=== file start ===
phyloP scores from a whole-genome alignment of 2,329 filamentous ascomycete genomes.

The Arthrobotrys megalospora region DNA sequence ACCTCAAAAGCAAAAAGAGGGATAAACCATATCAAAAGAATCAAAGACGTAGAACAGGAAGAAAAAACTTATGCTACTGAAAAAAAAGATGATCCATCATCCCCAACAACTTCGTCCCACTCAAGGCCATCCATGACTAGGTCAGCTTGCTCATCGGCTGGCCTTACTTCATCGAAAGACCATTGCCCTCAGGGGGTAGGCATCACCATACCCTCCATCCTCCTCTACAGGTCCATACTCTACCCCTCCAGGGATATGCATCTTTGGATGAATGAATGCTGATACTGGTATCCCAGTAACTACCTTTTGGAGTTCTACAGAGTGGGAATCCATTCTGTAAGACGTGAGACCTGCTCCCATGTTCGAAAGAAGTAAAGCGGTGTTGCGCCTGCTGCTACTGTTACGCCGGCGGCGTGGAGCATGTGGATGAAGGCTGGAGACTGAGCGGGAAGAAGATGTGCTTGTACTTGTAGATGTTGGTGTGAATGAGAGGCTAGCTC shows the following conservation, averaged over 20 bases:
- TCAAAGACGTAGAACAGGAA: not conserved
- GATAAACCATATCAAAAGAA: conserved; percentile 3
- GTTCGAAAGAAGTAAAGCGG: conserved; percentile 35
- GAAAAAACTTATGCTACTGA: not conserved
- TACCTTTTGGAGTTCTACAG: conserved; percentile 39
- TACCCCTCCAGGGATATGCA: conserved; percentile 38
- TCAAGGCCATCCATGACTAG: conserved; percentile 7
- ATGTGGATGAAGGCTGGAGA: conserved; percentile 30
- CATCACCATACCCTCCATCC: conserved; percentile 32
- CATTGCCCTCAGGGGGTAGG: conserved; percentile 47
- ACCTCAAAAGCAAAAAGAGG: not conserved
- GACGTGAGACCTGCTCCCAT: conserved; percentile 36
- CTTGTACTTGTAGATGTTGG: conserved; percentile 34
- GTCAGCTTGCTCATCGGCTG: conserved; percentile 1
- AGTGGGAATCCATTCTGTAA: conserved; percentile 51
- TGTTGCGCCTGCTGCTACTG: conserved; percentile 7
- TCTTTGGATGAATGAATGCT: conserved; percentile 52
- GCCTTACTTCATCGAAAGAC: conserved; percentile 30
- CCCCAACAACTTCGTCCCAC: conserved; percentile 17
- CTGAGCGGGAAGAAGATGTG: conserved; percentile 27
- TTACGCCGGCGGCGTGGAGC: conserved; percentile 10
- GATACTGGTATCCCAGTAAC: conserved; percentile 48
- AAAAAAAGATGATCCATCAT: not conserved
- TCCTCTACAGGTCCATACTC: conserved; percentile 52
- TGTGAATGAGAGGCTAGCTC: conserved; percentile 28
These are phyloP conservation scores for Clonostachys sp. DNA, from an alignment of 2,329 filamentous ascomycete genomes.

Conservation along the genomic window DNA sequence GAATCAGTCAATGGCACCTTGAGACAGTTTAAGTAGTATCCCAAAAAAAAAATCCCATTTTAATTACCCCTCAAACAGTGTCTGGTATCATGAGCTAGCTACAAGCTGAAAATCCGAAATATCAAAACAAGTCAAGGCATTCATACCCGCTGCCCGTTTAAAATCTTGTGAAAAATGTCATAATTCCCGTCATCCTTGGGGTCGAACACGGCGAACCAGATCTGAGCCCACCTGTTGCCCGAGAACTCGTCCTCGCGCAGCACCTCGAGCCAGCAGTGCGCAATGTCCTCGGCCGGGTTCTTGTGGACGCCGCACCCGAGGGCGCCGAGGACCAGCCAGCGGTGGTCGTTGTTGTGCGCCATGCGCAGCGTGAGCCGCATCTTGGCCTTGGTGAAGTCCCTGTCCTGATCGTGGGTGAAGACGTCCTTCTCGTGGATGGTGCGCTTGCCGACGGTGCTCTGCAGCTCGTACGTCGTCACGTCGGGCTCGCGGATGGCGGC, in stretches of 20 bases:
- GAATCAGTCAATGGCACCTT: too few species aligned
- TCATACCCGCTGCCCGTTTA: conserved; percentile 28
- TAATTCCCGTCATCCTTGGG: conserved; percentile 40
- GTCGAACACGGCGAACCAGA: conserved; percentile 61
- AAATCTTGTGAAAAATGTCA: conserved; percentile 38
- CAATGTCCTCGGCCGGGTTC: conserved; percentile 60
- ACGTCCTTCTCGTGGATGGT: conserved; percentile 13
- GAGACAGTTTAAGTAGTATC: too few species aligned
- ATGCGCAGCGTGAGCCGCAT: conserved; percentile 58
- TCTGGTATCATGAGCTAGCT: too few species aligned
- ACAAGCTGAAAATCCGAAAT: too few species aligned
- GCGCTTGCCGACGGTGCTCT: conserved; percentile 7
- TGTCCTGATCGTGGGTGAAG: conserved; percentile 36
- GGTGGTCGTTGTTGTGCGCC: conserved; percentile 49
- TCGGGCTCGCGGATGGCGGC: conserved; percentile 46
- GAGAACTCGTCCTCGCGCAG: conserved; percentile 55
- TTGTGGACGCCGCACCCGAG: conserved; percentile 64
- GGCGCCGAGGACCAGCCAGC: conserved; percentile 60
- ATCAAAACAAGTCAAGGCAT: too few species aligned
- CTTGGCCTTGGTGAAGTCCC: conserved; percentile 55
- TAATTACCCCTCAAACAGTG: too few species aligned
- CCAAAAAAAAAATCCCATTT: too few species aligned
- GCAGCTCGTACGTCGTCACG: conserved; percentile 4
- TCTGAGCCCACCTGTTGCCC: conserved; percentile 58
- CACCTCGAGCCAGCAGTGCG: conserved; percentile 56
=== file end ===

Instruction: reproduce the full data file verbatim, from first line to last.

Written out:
phyloP scores from a whole-genome alignment of 2,329 filamentous ascomycete genomes.

The Arthrobotrys megalospora region DNA sequence ACCTCAAAAGCAAAAAGAGGGATAAACCATATCAAAAGAATCAAAGACGTAGAACAGGAAGAAAAAACTTATGCTACTGAAAAAAAAGATGATCCATCATCCCCAACAACTTCGTCCCACTCAAGGCCATCCATGACTAGGTCAGCTTGCTCATCGGCTGGCCTTACTTCATCGAAAGACCATTGCCCTCAGGGGGTAGGCATCACCATACCCTCCATCCTCCTCTACAGGTCCATACTCTACCCCTCCAGGGATATGCATCTTTGGATGAATGAATGCTGATACTGGTATCCCAGTAACTACCTTTTGGAGTTCTACAGAGTGGGAATCCATTCTGTAAGACGTGAGACCTGCTCCCATGTTCGAAAGAAGTAAAGCGGTGTTGCGCCTGCTGCTACTGTTACGCCGGCGGCGTGGAGCATGTGGATGAAGGCTGGAGACTGAGCGGGAAGAAGATGTGCTTGTACTTGTAGATGTTGGTGTGAATGAGAGGCTAGCTC shows the following conservation, averaged over 20 bases:
- TCAAAGACGTAGAACAGGAA: not conserved
- GATAAACCATATCAAAAGAA: conserved; percentile 3
- GTTCGAAAGAAGTAAAGCGG: conserved; percentile 35
- GAAAAAACTTATGCTACTGA: not conserved
- TACCTTTTGGAGTTCTACAG: conserved; percentile 39
- TACCCCTCCAGGGATATGCA: conserved; percentile 38
- TCAAGGCCATCCATGACTAG: conserved; percentile 7
- ATGTGGATGAAGGCTGGAGA: conserved; percentile 30
- CATCACCATACCCTCCATCC: conserved; percentile 32
- CATTGCCCTCAGGGGGTAGG: conserved; percentile 47
- ACCTCAAAAGCAAAAAGAGG: not conserved
- GACGTGAGACCTGCTCCCAT: conserved; percentile 36
- CTTGTACTTGTAGATGTTGG: conserved; percentile 34
- GTCAGCTTGCTCATCGGCTG: conserved; percentile 1
- AGTGGGAATCCATTCTGTAA: conserved; percentile 51
- TGTTGCGCCTGCTGCTACTG: conserved; percentile 7
- TCTTTGGATGAATGAATGCT: conserved; percentile 52
- GCCTTACTTCATCGAAAGAC: conserved; percentile 30
- CCCCAACAACTTCGTCCCAC: conserved; percentile 17
- CTGAGCGGGAAGAAGATGTG: conserved; percentile 27
- TTACGCCGGCGGCGTGGAGC: conserved; percentile 10
- GATACTGGTATCCCAGTAAC: conserved; percentile 48
- AAAAAAAGATGATCCATCAT: not conserved
- TCCTCTACAGGTCCATACTC: conserved; percentile 52
- TGTGAATGAGAGGCTAGCTC: conserved; percentile 28
These are phyloP conservation scores for Clonostachys sp. DNA, from an alignment of 2,329 filamentous ascomycete genomes.

Conservation along the genomic window DNA sequence GAATCAGTCAATGGCACCTTGAGACAGTTTAAGTAGTATCCCAAAAAAAAAATCCCATTTTAATTACCCCTCAAACAGTGTCTGGTATCATGAGCTAGCTACAAGCTGAAAATCCGAAATATCAAAACAAGTCAAGGCATTCATACCCGCTGCCCGTTTAAAATCTTGTGAAAAATGTCATAATTCCCGTCATCCTTGGGGTCGAACACGGCGAACCAGATCTGAGCCCACCTGTTGCCCGAGAACTCGTCCTCGCGCAGCACCTCGAGCCAGCAGTGCGCAATGTCCTCGGCCGGGTTCTTGTGGACGCCGCACCCGAGGGCGCCGAGGACCAGCCAGCGGTGGTCGTTGTTGTGCGCCATGCGCAGCGTGAGCCGCATCTTGGCCTTGGTGAAGTCCCTGTCCTGATCGTGGGTGAAGACGTCCTTCTCGTGGATGGTGCGCTTGCCGACGGTGCTCTGCAGCTCGTACGTCGTCACGTCGGGCTCGCGGATGGCGGC, in stretches of 20 bases:
- GAATCAGTCAATGGCACCTT: too few species aligned
- TCATACCCGCTGCCCGTTTA: conserved; percentile 28
- TAATTCCCGTCATCCTTGGG: conserved; percentile 40
- GTCGAACACGGCGAACCAGA: conserved; percentile 61
- AAATCTTGTGAAAAATGTCA: conserved; percentile 38
- CAATGTCCTCGGCCGGGTTC: conserved; percentile 60
- ACGTCCTTCTCGTGGATGGT: conserved; percentile 13
- GAGACAGTTTAAGTAGTATC: too few species aligned
- ATGCGCAGCGTGAGCCGCAT: conserved; percentile 58
- TCTGGTATCATGAGCTAGCT: too few species aligned
- ACAAGCTGAAAATCCGAAAT: too few species aligned
- GCGCTTGCCGACGGTGCTCT: conserved; percentile 7
- TGTCCTGATCGTGGGTGAAG: conserved; percentile 36
- GGTGGTCGTTGTTGTGCGCC: conserved; percentile 49
- TCGGGCTCGCGGATGGCGGC: conserved; percentile 46
- GAGAACTCGTCCTCGCGCAG: conserved; percentile 55
- TTGTGGACGCCGCACCCGAG: conserved; percentile 64
- GGCGCCGAGGACCAGCCAGC: conserved; percentile 60
- ATCAAAACAAGTCAAGGCAT: too few species aligned
- CTTGGCCTTGGTGAAGTCCC: conserved; percentile 55
- TAATTACCCCTCAAACAGTG: too few species aligned
- CCAAAAAAAAAATCCCATTT: too few species aligned
- GCAGCTCGTACGTCGTCACG: conserved; percentile 4
- TCTGAGCCCACCTGTTGCCC: conserved; percentile 58
- CACCTCGAGCCAGCAGTGCG: conserved; percentile 56